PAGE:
Don’t Be Efficient

Last July I was hiking with my family in Southern California. At one point, the trail took us along the edge of a creek bed. Normally, the creek would be flowing but due to drought conditions, the creek had dwindled to a muddy trickle. As we continued down the trail, we came upon the trunk of an uprooted tree that had fallen across the creek bed to form a bridge. We didn’t need to cross the creek to stay on the trail. Despite protests from my wife Katherine, I couldn’t resist the urge to test my balance.

Katherine and I tell different versions of what happened next. What’s indisputable is that I tumbled off the tree trunk, down the side of the creek bed, and into the mud. I landed on something hard because when I jumped to my feet to reassure my family, I felt a sharp pain in my left shoulder. What’s also indisputable is that I will no longer take risky detours when hiking… with my wife.

Three weeks later, a shoulder specialist showed me an x-ray. I had fractured my greater tuberosity. I love the name of that bone. I think it sounds badass when I tell people I broke my greater tuberosity.

Before

After

It’s been eight months since the fall. The fracture has healed, but my arm stubbornly resists certain movements. For example, I wouldn’t be able to do the chicken dance at the next Oktoberfest. Even though I have no intention of attending an Oktoberfest, I decided to consult my doctor about getting physical therapy.

Wait…Isn’t Efficiency a good thing?

My family doctor recommended a therapist who goes by the name AJ. When he told me that AJ makes house calls, I was sold. AJ, originally from Northern India, is passionate about proper body mechanics. He’s a wealth of information and eager to share it. AJ has an uncanny ability to discern structural anomalies simply by watching you stand or walk. When I took off my mask during a recent visit, AJ looked at my face from across the room and informed me that roof of my mouth was not symmetrical.

When AJ observes me trying an exercise that he’s just taught me, he often tells me to slow down. At one point, while watching me use an exercise band he said, “don’t be efficient.” Ever since that day, I’ve been reflecting on being advised against being efficient.

Would you pay more for an efficient massage?

Throughout my adult working life, I’ve been praised for my efficiency. I’m good at getting sh*t done. I’ve always been rewarded for being efficient. By the way, the reward for efficiently getting work done is getting more work.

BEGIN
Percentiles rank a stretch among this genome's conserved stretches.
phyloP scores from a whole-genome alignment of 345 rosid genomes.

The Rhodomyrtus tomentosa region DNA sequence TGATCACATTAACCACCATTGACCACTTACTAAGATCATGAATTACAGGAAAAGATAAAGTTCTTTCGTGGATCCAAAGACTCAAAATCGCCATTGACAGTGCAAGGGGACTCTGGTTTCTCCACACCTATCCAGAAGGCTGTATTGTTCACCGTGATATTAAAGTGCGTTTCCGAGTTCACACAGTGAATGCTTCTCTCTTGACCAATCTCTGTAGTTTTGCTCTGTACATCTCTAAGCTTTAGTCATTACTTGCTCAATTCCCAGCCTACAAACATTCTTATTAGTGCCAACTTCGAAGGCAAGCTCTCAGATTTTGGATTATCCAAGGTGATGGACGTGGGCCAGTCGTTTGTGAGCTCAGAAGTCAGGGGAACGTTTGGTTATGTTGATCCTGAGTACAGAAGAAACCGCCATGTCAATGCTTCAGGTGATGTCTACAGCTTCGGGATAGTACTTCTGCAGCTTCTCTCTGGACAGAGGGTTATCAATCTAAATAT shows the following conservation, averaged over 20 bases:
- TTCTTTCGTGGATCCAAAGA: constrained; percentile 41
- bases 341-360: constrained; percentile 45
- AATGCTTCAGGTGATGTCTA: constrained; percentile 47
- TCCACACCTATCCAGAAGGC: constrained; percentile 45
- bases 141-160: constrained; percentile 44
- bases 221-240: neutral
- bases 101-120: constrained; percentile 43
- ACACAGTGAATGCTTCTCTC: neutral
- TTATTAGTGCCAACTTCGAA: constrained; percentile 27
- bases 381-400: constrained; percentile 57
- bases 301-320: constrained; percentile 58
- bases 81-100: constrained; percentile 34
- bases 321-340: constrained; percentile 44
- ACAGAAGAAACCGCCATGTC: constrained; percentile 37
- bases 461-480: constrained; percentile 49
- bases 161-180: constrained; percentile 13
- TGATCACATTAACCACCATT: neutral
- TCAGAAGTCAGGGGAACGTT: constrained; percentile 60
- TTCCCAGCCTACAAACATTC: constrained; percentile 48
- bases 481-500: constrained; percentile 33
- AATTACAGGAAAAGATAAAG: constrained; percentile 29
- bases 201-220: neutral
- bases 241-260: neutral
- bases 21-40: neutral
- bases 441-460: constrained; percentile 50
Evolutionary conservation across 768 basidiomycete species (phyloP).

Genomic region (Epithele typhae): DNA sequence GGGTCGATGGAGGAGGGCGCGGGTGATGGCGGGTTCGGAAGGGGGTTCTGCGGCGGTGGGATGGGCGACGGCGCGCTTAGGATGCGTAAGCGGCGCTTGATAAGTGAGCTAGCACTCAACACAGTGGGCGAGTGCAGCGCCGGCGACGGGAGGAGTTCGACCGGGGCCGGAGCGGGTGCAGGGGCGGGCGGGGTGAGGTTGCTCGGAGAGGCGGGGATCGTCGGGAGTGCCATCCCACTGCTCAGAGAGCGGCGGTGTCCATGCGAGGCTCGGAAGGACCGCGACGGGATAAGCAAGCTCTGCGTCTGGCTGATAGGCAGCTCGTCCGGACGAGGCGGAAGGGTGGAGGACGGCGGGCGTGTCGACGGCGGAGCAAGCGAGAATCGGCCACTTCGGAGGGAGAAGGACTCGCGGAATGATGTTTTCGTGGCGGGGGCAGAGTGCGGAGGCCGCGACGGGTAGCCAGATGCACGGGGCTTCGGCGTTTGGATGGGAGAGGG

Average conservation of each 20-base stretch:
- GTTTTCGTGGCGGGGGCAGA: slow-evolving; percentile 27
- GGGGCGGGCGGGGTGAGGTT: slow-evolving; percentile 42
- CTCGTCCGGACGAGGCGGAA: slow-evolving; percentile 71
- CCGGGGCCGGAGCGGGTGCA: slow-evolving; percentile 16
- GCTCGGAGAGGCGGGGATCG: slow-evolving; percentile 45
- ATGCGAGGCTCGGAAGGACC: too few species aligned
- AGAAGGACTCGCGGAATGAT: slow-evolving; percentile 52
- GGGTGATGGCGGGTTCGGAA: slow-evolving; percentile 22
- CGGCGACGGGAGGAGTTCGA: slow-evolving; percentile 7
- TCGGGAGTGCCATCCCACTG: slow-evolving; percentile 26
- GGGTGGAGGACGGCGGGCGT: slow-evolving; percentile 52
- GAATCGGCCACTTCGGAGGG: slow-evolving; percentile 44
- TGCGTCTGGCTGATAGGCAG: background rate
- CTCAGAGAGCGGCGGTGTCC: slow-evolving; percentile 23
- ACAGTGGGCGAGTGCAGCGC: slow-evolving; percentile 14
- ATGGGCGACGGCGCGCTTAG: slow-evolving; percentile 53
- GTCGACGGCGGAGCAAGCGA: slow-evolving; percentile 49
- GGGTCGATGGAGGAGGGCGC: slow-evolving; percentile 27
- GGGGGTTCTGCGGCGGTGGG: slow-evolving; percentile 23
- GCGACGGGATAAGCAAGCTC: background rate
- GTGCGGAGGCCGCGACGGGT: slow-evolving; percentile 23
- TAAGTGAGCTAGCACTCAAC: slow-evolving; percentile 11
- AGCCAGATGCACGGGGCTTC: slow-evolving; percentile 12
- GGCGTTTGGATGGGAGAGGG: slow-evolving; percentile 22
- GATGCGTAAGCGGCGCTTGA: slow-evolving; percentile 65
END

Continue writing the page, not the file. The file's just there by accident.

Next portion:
The therapeutic benefits of physical therapy depend on slowly reorienting the parts of your body that have been damaged or weakened from disuse. It’s not like hammering a bent piece of metal straight again. Speed, when doing certain physical therapy exercises is counterproductive. Finishing the exercise might feel desirable, but it’s not the goal.

If like me, you’ve made efficiency a calling card, you may find it difficult to break the habit. You know you’re a productivity junkie if you rush through things that are meant to be taken slowly. I love to read. Yet I sometimes find myself speeding through pages of gorgeously written prose so I can get to the next book I’m eager to start. Do I really believe that by adopting this strategy I’ll get to all the books I want to read?

When reading a book or a poem, when visiting an art museum, don’t be efficient.

The Productivity Trap

Oliver Burkeman diagnoses our neurotic relationship to getting things done in his revelatory 2021 book, Four Thousand Weeks; Time Management for Mortals. The title refers to the shockingly few weeks available to us based on our average lifespan. From the title, you might assume that Burkeman is offering a strategy for time management. He’s not. When it comes to managing our time, Burkeman’s advice is simple, don’t bother.

Burkeman believes “Our troubled relationship with time arises largely from [an] effort to avoid the painful constraints of reality. And most of our strategies for becoming more productive make things worse, because they’re really just ways of furthering the avoidance.”

Burkeman’s perspective may sound depressing and fatalistic. I find it liberating. Once you accept that your life’s work is not to get everything done, you can reframe your attitude toward your inbox and your planner. Changing your attitude is a start, but if you’re a hardcore task-list checker, you’ll also need to break some habits. For me, AJ’s coaching rings in my ear like a three-word mantra: Don’t be efficient.

When going for a walk, don’t be efficient

When sitting down to enjoy a meal with friends or family, don’t be efficient

When interrupted by someone who wants your attention, don’t be efficient

How to Apologize

Last week I had a conversation with my friend and colleague, Ford Hatamiya about a leadership development program he’s designing. We talked about practical ways to help organizational leaders behave more empathetically. One idea that didn’t make the cut was to teach leaders how to apologize.

There’s a scene about people’s pent-up need to hear an apology in one of my all-time favorite movies. A Thousand Clowns (1965) stars Jason Robards playing Murray, an iconoclastic comedy writer living in Manhattan. Murray risks losing custody of his nephew if continues to live his unconventional lifestyle. When Murray falls in love with Sandy (Barbara Harris), one of the social workers assigned to his case, he promises her that he’ll get his act together and find a steady job. He interviews for several jobs but can’t bring himself to accept any of them.